On October 15, Thursday, Chicago wheat futures rallied to five-highs. Corn futures also gained a 14-month high while soybeans ended higher as exports continue.
Significantly, the most-active wheat contract on the Chicago Board of Trade added 21-1/2 cents to $6.18-1/4 per bushel. Which is the highest since December 29, 2014.
On the Chicago Board of Trade, corn increased by 6-1/4 cents. Additionally, it ended the session at $4.03-3/4 per bushel after hitting $4.04-1/4; it is highest since August 12, 2019. Meanwhile, soybeans grew 6 cents to $10.62-1/4 per bushel.
Argentina’s Rosario seeds exchange dropped its estimate of the South American country’s soon-to-be-harvested 2020/21 wheat product to 17 million tonnes, from 18 million previously, citing dryness and frosts.
At the close, the December corn futures finished 7¼¢ higher and traded at $4.03. March corn futures increased by 5½¢ higher and traded at $4.08.
November soybean futures closed 6¢ higher at $10.62¼. January soybean futures finished 4¾¢ higher at $10.62. Moreover, December wheat futures finished 21½¢ higher at $6.18¾.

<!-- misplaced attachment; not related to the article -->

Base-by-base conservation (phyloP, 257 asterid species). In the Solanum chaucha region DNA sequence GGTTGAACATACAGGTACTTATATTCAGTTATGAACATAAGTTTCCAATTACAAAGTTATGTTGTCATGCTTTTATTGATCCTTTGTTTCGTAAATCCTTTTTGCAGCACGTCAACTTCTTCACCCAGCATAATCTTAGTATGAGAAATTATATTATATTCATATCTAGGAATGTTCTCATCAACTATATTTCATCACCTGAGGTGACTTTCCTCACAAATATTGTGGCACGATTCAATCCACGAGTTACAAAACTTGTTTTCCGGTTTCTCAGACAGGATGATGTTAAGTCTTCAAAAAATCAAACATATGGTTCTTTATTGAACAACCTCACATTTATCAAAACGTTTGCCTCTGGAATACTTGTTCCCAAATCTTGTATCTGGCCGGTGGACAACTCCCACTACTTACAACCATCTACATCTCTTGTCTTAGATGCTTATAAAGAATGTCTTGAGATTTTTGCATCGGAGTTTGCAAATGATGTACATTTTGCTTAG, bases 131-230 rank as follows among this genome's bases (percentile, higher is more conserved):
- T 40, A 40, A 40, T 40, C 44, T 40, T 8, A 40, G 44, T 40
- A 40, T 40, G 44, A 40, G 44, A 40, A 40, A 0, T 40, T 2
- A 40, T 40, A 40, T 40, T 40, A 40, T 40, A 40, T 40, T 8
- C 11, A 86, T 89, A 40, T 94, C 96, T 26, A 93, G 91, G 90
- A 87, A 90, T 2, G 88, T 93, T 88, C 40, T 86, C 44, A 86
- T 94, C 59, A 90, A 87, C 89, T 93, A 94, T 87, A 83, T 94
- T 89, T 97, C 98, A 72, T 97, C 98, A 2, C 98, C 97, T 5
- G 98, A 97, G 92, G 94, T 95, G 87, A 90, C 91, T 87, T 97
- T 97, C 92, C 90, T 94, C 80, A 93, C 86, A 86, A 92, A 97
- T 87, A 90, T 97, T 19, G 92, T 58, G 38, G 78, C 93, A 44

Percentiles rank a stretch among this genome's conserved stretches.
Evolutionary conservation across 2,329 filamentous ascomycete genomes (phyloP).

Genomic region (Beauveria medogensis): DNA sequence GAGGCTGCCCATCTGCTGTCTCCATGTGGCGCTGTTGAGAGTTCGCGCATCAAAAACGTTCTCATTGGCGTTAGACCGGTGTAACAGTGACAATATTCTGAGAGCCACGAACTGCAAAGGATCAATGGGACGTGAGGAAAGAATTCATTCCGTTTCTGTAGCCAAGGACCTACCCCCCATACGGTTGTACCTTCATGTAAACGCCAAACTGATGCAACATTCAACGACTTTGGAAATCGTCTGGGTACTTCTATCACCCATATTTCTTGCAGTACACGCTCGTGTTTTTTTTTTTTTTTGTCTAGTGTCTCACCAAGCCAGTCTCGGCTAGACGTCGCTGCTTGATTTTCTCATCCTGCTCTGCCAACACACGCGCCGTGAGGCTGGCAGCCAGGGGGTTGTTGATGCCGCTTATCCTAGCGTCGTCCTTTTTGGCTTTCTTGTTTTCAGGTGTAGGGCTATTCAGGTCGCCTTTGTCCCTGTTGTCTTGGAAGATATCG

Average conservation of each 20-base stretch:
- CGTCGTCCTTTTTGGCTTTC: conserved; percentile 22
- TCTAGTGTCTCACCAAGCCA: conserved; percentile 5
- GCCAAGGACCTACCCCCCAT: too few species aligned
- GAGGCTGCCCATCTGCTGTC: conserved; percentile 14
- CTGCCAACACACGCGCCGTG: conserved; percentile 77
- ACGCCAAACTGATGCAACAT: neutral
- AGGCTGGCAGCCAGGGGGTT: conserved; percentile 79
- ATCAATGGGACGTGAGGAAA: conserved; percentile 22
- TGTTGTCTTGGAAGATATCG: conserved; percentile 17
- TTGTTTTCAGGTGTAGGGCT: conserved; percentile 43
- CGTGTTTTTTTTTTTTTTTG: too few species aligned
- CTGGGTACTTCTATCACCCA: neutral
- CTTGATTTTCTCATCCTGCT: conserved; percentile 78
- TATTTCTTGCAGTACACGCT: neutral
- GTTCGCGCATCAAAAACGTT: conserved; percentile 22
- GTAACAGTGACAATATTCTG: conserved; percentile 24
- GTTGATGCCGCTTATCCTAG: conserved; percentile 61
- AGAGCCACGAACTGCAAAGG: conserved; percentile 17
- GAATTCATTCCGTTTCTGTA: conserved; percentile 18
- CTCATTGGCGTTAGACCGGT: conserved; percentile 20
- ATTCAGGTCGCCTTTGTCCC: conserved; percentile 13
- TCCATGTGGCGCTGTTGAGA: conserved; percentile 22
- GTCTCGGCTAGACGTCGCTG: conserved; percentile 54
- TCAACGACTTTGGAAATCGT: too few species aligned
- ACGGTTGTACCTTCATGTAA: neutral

Wheat became much more critical because of the Argentine cut
According to the president of Global Commodity Analyst, Mike Zuzolo, the wheat became that much more critical because of the Argentine cut. He added that they have a ration demand now because they don’t know how lousy supply will get hit, globally, when they go into dormancy.
Another essential thing to mention is that dryness in Russia’s wheat-producing regions added to emergence concerns in the drought-stricken U.S. plans, lifting CBOT wheat futures.
Significantly, China’s Dalian corn futures market grew to six-year highs on Wednesday, creating optimism that the country will resume U.S. corn purchases.
According to U.S. Commodities president, Don Roose, China can import corn and make a profit. He added that the country would need to raise tariffs first.
According to Kluis Advisors, the big corn export sale announcement on Wednesday morning gave the corn bulls just what they needed to push rates back toward the brick wall resistance of $4.
Kluis reported that Soybean traders are waiting for another series of daily export sales announcements to again ignite the bull camp. Moreover, the Greenback is testing the 20-day average resistance line this morning. A close over this line should open the door for the dollar to test the September highs.
Besides, Soybeans were supported by export demand from China. This occurred despite South America’s rain pressure that developed conditions for recently planted crops.
“They’re canceling each other out, with a bias to the upside,” stated Roose.
The USDA announced extra 261,000 tonnes of U.S. soybean sales to China on October 15, Thursday morning.